with seven playoff trips in eight years. They won at least
10 games four times in the era of 14-game seasons, in-
cluding 11-3 for the 1972 NFC East title that led to Super
Bowl VII where Washington lost to undefeated Miami.
That the Redskins were 7-5-2 in Brown’s first year was
amazing given it was only Washington’s second winning
season since 1946.
It wasn’t an easy start for Brown. The eighth-round
pick was the third runner drafted by Washington that
season. A few fumbles early into training camp brought
Lombardi’s standing order for Brown to carry the ball
with him throughout the day, though the latter said the
popular idea that he also slept with the ball wasn’t true.
That Brown was too often slow off the count caused
Lombardi to order a hearing test. It turned out Brown

was deaf in his right ear so Lombardi ordered an ampli-
fier placed inside the helmet.
Brown’s strong running style impressed his team-
mates. Those two runners selected earlier never made
the team as Brown quickly became a starter and rushed
for a team rookie record of 888 yards.
“Larry was very quick and determined. You could see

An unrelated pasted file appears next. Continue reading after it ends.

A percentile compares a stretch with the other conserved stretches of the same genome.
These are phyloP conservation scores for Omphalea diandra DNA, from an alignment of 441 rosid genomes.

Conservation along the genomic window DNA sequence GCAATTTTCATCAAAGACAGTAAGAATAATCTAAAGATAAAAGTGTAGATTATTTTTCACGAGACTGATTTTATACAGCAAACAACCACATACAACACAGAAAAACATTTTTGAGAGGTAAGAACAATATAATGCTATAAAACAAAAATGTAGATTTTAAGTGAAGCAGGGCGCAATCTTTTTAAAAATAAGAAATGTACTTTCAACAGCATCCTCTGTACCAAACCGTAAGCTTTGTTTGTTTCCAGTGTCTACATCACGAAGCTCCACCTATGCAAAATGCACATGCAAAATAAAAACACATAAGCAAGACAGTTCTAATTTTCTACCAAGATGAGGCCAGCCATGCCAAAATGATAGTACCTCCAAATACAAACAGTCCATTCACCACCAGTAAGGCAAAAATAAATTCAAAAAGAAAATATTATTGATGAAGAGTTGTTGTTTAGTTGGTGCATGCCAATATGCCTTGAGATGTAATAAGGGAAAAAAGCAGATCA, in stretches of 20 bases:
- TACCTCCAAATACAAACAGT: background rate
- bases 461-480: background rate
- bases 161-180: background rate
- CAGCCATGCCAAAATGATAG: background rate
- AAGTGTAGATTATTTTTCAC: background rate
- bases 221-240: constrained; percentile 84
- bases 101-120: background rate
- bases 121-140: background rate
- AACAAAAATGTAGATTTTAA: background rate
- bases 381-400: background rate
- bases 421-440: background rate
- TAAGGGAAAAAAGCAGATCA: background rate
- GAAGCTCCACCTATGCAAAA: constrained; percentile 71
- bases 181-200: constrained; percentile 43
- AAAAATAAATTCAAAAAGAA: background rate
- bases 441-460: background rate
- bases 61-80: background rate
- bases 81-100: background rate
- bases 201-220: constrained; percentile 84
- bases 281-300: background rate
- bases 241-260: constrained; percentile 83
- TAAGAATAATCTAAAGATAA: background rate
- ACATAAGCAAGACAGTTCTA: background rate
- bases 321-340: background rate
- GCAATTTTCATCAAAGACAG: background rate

him oozing with confidence,” Owens said. “He was the
only guy who talked back to Lombardi. Back then, you
had two [offensive] plays you’d run the entire practice.
Lombardi said, ‘Larry, if you can’t hit the right hole I’m
going to run you back to [Brown’s hometown of] Pitts-
Brown became the NFL’s Most Valuable Player in
1972 when leading the league with 1,689 yards. He also
led the NFL with 1,125 yards rushing in 1970. Brown
was a four-time Pro Bowler and three-time All Pro.
Former Redskins defensive end Charles Mann never
played with Brown, but came to the ceremony out of re-
spect for the latter’s toughness.
“I think of the days when guys were bleeding,” said
Mann, who played for Washington from 1983-93.
“Those were gladiators. Those were the great days.”
Brown retired as the Redskins leading rusher with
5,875 yards in 102 games with 35 touchdowns. John Rig-
gins and Clinton Portis would later surpass Brown in ca-
reer rushing. He also caught 238 passes for 2,485 yards
and 20 touchdowns. Allen called Brown, “The best back
I ever coached.”